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I need to add a salt to a hashed column. This hashed column is also used as an index in one of the tables. I don't want to use the same hard coded salt for all values for obvious reasons.

What can be the best way to generate a unique SAME salt value every time for the given String so when I hash the value i get the same output back (to help me search with the hashed value).

Update: Thanks everyone for the inputs. More details - I have to encrypt a column in the database. This column is also used for searching the row in the table and after encrypting we can not use it for searching because there are chances that we can change the encryption keys at later point of time. Now to counter this we thought of adding a Hashed column in the table on which we can perform the search (since we are not going to change the Hashed algorithm we can always use this for searching purpose). To make this hashed column more secure we thought of adding a salt to it. And since Salt should be random we will not be able to generate same hash function every time for same value unless we use the same Salt for all rows. So this is why I was trying to figure out a way where I can generate same salt for same String every time. But I think after going through all the comments and suggestions by you guys one thing I am sure is that this is not a good design and I should rethink on my approach :(

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If you already have the value encrypted in the database, it should be easy to search for it. Just encrypt the input before searching, then search for the encrypted value in the database, the hash-value will be entirely unnecessary then. Even searching case insensitive is possible, add a second field with the encrypted lower-case input. Changing the key should be no problem neither, decrypt the values, encrypt them with the new key and you are done. – martinstoeckli Jun 12 '13 at 19:08

Using the hash-value only as index or as foreign-key should be no problem (just include the salt in the hash-value), but i understand, that you want to refind the row, having only the original (unhashed) value.

This can never work, a column with properly salted hashes can never be used, to find the row. Often this means, that the design is flawed, a hashed value should not be something you have to search for. An example: to validate a password you should instead search for the username and then you can verify the password with the found password-hash.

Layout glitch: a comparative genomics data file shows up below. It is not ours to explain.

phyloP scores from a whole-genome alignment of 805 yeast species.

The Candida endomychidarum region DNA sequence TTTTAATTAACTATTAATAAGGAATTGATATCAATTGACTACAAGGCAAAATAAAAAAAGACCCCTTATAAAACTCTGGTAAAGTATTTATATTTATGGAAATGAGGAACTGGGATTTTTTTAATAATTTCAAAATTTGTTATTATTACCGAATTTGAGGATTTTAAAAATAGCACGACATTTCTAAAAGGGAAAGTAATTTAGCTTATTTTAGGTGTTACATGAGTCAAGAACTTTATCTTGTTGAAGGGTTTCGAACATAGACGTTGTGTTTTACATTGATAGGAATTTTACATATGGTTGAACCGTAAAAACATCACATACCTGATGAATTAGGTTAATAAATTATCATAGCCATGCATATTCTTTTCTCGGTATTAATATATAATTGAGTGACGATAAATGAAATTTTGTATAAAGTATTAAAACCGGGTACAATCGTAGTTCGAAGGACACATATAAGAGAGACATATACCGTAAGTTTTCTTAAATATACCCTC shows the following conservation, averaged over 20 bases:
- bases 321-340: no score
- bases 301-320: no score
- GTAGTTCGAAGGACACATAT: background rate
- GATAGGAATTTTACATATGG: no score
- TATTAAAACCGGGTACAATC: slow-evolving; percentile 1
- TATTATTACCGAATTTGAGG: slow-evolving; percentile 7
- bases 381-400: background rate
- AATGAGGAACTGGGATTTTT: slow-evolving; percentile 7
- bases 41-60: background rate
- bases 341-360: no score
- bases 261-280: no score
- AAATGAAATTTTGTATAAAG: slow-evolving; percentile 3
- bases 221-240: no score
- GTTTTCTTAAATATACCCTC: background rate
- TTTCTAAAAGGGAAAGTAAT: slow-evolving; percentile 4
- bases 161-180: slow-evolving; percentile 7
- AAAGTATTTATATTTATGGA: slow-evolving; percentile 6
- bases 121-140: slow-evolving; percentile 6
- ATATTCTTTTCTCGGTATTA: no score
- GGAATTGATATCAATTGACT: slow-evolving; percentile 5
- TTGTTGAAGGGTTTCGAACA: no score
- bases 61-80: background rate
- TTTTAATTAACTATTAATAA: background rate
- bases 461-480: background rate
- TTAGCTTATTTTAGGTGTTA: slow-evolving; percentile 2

If you are sure that you need to search for this hash-value, then your only options are to either use no salt (or same salt for all values), or to encrypt the value (two-way-encryption without IV). Of course, both of these options are weaker protections than properly hashing the value.

Update: According to your update, you already have the encrypted value in the database. This means, that you can search for it, without needing a hash-value. Just encrypt the sought-after value, before you do the query.

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@Chris - When i wrote "either use no salt..." i meant no salt or the same salt for each value, because a constant salt is technically not a salt. And you are right that the IV encounters the same problems as the salt. What i actually meant is, if the value must be searchable, there is always a tradeoff in security. But if it is a requirement then it is a requirement. – martinstoeckli Aug 11 '14 at 20:38
@Chris - Oh that's not a problem, it is also my fault that i didn't write it more clear. Thanks for your comment. – martinstoeckli Aug 11 '14 at 20:45

Doing this would defeat the purpose of using a salt. In order to serve its intended purpose, the salt should be as random as possible.

Think about it -- you could use a hash of the string as the "salt", then hash the original string and that "salt" together a second time. But the resulting hash would still be a derivative of only the original string. While this may provide just a small bit of security against a simple rainbow table, it just isn't enough.